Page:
maxwell ivey recently posted…First listings first big sale and first hard lessonsMy Profile

  16. I agree with many others that this is so hilarious if not just downright silly. I would’ve never even entertained the thought about starting a campaign for creating a dish…I’m not sure why I would need to? And now what is he going to do with all that money? I do believe that humor, creativity and originality is attractive and probably what made this so successful. I’d like to figure out a way to embrace those qualities in something a little more legitimate, with a bigger plan in place in case I raised that much money!
    Pamela Heady recently posted…Peach and Jalapeño BBQ SauceMy Profile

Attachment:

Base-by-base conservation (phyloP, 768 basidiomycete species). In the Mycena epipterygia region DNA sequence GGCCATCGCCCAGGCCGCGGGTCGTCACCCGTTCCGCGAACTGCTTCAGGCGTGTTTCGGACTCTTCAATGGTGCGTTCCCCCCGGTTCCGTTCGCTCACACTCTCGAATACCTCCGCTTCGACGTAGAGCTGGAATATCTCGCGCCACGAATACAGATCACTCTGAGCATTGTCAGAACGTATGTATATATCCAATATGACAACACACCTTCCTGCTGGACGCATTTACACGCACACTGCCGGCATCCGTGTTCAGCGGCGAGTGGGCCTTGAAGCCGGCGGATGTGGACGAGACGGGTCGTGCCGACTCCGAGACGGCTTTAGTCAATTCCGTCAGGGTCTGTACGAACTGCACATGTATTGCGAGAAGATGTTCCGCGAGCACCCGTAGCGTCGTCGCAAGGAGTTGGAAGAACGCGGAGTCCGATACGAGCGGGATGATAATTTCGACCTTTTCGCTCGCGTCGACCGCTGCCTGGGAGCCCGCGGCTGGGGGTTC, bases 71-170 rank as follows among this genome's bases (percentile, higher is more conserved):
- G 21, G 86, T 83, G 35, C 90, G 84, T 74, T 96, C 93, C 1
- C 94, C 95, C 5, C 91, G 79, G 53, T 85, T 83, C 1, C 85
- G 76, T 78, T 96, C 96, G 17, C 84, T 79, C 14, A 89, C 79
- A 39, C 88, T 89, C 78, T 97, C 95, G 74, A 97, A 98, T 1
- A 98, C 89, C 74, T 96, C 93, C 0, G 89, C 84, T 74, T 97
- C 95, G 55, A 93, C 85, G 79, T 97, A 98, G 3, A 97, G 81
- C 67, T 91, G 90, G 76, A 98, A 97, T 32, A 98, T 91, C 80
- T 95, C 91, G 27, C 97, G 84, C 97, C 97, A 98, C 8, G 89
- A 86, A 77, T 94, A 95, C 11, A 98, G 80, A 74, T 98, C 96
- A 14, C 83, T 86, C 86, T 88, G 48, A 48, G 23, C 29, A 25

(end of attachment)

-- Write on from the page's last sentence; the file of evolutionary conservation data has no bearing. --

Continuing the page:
17. It also goes to show, there is also a bit of randomness as to what goes viral. Great take though, I’ve always believed less is more and humor helps. 🙂

  18. Hey Arleen,

    I’ve actually seen this news everywhere and I thought it was really random but very a hilarious story. I also agree with the simple title with an eye catching photo, I guess less is always more 🙂

Leave a Reply

Your email address will not be published. Required fields are marked *

CommentLuv badge